“And somebody feels that the data kept in my country will go for surveillance, let me correct them. In this room also we have lot of alias (sic), right? I don’t know how many of you know that people are sitting here. They may be listening to this, [that] does not mean that there is surveillance. This is a myth that has been propagated by certain people who have an interest in us not having a data centre here.”

Financial growth from data centre investment

Goenka went on to add that he believes that a 10% investment in ICT hardware and data centres would lead to a 1.38% growth in India’s GDP. “Just because it [investment in data centres] did not happen between 2004 and 2014, [it is not that] I will not allow this to happen between 2019 to 2024.

If they [foreign companies] believe that data is borderless and data can be kept anywhere, I invite all the countries of the world to keep their data here. And as we trusted them all these years, they can trust us. Let us debate what are the processes, what are the standards to be followed, and we can put in all the standards…the best of the things.”

When asked by a member of the audience about impact assessment studies done (regarding how it would impact businesses, and economic growth) prior to recommending data localisation, Goenka said:

“There’s deliberations and discussions going on, scientific analysis going on. We collect data, then there is a debate, with stakeholders, and I don’t decide things because I decide, when it goes to various people, there are various committees, and they all work on data, sir. Without data nobody works. You may not have seen, that’s because the government cannot come to your doorstep saying humko nirnay karna hai [we have to take a decision], the stakeholders were involved. They’re not only the stakeholders, there are all the stakeholders.”

“We discussed, and you have to take it on face value. There’s quantum and impact analysis done.”

On being asked about which ministry (so that MediaNama can file an RTI and get a copy of the impact assessment done), Goenka said that an RTI can be filed with the GAD.

India’s large size allows data centres anywhere

Goenka said he felt ashamed that India was 29th in the list of Ease of Doing Business in 2013, due to not having electricity, cost of energy etc. “But.. against the Business Continuity Process, whereby you don’t keep data in one place, because of man-made challenges or natural calamities. Fortunately, my country is so big that you can have a data centre in Trivandrum, and another in Sikkim. It is as good as between seventeen countries of Europe… We may be one single country but we are enormous; we have almost three timelines which can do it,” he said.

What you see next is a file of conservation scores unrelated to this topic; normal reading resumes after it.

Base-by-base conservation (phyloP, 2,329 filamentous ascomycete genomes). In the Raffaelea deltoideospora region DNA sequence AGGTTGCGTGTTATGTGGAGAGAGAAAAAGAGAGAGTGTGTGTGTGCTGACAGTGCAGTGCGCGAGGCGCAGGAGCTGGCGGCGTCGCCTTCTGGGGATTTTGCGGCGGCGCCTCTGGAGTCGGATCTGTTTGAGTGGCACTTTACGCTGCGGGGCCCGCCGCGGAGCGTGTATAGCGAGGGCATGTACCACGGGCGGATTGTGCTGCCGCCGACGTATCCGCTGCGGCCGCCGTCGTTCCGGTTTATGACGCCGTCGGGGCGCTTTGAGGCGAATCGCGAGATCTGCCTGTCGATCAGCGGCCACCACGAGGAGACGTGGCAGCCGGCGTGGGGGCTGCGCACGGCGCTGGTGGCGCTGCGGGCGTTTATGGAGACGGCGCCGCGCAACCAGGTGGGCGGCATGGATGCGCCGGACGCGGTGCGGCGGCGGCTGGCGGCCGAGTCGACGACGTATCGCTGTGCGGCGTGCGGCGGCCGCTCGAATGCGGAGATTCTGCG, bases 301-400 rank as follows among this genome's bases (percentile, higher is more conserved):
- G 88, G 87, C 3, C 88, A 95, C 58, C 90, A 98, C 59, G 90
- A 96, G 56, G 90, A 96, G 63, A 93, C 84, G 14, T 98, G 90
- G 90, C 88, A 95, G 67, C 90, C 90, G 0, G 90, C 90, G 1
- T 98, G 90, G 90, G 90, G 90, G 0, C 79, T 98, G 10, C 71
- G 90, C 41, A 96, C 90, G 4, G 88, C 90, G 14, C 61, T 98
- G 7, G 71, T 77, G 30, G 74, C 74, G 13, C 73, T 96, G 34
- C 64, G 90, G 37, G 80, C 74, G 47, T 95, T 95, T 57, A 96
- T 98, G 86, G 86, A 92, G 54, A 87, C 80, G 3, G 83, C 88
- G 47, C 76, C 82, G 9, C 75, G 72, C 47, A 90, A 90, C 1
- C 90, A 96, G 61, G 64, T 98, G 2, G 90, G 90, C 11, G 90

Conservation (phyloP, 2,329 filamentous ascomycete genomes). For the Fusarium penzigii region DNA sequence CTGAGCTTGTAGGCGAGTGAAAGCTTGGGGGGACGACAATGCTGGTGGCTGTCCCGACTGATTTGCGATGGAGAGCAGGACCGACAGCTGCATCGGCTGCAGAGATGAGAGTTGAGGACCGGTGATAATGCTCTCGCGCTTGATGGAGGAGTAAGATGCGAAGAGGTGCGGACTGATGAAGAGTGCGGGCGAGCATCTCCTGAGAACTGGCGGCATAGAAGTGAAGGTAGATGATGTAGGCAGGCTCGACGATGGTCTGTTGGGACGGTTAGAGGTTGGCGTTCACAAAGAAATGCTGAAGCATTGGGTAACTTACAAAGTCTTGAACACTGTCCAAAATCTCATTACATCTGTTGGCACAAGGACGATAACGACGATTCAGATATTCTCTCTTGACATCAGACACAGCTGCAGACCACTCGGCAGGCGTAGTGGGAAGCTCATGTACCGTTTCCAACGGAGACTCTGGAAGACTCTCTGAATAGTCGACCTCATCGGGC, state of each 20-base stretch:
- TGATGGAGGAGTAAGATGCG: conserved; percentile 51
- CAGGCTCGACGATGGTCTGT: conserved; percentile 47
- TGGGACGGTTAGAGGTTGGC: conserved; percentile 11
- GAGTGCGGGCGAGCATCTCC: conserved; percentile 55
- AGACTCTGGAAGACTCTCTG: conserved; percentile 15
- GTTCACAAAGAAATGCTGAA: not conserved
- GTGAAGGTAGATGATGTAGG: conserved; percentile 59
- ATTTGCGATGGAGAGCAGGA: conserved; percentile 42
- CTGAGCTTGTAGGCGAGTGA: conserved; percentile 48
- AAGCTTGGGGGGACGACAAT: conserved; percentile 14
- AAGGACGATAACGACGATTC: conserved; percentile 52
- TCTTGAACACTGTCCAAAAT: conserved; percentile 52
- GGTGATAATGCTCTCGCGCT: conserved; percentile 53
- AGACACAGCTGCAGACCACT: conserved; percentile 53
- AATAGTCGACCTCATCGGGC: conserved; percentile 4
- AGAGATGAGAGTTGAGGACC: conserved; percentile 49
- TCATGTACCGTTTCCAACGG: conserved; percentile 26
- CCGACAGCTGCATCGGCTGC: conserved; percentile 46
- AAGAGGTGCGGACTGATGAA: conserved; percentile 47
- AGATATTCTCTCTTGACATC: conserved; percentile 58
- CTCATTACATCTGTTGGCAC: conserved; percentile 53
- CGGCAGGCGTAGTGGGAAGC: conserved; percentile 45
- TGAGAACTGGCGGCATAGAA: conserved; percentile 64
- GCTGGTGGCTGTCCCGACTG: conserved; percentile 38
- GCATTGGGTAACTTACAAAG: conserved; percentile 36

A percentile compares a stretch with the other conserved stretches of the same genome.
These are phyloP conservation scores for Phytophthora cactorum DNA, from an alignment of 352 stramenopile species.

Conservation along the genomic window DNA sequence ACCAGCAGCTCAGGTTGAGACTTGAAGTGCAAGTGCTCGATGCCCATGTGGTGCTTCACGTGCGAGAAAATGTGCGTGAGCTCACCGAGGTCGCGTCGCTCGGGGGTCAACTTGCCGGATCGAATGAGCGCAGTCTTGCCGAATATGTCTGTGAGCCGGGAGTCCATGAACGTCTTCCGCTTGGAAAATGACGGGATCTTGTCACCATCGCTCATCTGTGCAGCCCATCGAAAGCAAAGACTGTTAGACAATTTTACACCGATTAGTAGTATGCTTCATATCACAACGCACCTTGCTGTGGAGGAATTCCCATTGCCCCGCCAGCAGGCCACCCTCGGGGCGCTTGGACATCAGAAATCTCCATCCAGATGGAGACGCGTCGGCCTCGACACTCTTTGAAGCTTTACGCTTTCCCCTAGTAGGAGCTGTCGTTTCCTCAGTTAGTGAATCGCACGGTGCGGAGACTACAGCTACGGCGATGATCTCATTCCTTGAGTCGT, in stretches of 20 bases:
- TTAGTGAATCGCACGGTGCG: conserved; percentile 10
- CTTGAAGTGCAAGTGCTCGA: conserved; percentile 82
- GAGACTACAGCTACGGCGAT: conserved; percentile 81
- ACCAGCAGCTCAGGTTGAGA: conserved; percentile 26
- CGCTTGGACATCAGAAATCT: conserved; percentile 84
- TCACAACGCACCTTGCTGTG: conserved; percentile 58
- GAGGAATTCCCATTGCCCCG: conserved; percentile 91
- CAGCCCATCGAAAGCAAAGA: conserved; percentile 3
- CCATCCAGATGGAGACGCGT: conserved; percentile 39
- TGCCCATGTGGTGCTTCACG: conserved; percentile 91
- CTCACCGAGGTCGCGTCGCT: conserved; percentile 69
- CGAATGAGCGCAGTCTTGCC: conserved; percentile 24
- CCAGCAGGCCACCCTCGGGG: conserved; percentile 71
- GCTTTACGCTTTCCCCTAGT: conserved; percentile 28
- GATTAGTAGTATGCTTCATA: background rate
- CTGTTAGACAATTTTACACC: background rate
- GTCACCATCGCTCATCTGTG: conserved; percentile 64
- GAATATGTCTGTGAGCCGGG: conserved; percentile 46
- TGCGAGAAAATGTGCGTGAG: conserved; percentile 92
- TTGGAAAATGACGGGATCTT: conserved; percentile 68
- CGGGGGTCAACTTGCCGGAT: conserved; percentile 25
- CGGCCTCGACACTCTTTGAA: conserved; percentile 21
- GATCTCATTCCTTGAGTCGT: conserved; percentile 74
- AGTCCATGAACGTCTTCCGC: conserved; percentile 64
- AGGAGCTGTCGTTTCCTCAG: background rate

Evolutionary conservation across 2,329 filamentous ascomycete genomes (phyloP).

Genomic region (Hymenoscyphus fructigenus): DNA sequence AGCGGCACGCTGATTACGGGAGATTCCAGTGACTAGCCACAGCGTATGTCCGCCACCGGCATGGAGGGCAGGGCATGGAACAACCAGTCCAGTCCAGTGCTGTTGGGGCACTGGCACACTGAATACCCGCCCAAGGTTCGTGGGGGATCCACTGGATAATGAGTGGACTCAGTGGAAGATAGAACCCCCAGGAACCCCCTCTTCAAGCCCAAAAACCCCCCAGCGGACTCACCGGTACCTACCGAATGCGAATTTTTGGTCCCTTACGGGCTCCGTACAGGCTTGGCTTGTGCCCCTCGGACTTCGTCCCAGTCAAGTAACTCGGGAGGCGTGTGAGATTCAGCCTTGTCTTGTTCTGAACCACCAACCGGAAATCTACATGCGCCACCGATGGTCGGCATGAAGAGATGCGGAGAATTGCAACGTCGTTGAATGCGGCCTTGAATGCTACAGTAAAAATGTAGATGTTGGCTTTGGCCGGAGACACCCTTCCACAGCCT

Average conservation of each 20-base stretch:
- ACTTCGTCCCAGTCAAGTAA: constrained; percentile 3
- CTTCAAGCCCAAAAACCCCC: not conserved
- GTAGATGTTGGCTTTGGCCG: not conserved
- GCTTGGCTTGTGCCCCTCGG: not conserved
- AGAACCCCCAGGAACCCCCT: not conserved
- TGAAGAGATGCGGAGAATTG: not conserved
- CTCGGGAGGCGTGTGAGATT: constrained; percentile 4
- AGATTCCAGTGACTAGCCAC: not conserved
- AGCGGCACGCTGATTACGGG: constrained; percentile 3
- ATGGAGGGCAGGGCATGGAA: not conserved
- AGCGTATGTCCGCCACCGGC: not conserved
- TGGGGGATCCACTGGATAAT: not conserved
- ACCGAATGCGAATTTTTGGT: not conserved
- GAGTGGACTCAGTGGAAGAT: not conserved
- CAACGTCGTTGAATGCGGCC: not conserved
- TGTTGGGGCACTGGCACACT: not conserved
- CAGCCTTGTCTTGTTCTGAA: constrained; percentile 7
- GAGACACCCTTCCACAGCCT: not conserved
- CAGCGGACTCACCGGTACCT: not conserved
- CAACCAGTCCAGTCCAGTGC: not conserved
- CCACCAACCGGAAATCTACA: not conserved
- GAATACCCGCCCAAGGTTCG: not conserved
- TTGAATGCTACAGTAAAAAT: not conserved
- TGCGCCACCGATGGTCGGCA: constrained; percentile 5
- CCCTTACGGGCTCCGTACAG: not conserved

On transparency in the Srikrishna committee process

He went on to add that “This bill which we are discussing… there were debates, discussions, we heard everybody. The impact was seen.

“The conclusion was one. It’s time we wake up and wake all those people who know that the challenge of sovereignty lies here. And then came this particular bill, and the draft bill. And seeing the Justice Srikrishna bill also — there was judicious time given. Six months where people reacted.” He added that people who spoke in various forums and media houses “never thought of writing a reaction to Srikrishna.

“I’m open for public discussion and debate, and if there is a need to discuss anything and everything once again, that’s also okay. In our country we have the right to discuss again. If there can be amendments in constitution, there can be amendments in this particular bill and policy also. Once a bill is written, that doesn’t make it a final bible which cannot be discussed or debated. There are a few people sitting here who say one thing, while there may be a larger crowd out there saying something else.”

“That discussion can continue and we can go on. The days are gone when you make a law or policy and forget it. Now the days have done because of technological challenges where you have to be vibrant, where you have to keep your ears open, you have to move. And everytime there’s a change in technology, there’ll be change in things, changes in the environment. You have to accommodate the environment, and make that policy so vibrant that every time you accommodate requests. That’s the beauty of democracy is. If you think the approach was wrong, please guide us, we’ll change it. If there are things that need to be changed, we’ll do that.”

Analytical tools kill the local market

Goenka said that he was surprised to see the differences in the same supermarket chain’s aisle product placements. He observed that in D-Mart Sarojini Nagar, small onions were placed in the first rack because the area consisted of many Malayalis, whereas in CR Park, there was mustard oil in the first rack because of people from West Bengal.

“The reason is because they use simple analytical tools and kill your local market there. The baniya(s) sitting in both the places were not bad, they were supplying the same thing. But they didn’t have this IT enablement. And that gave him a little less edge.”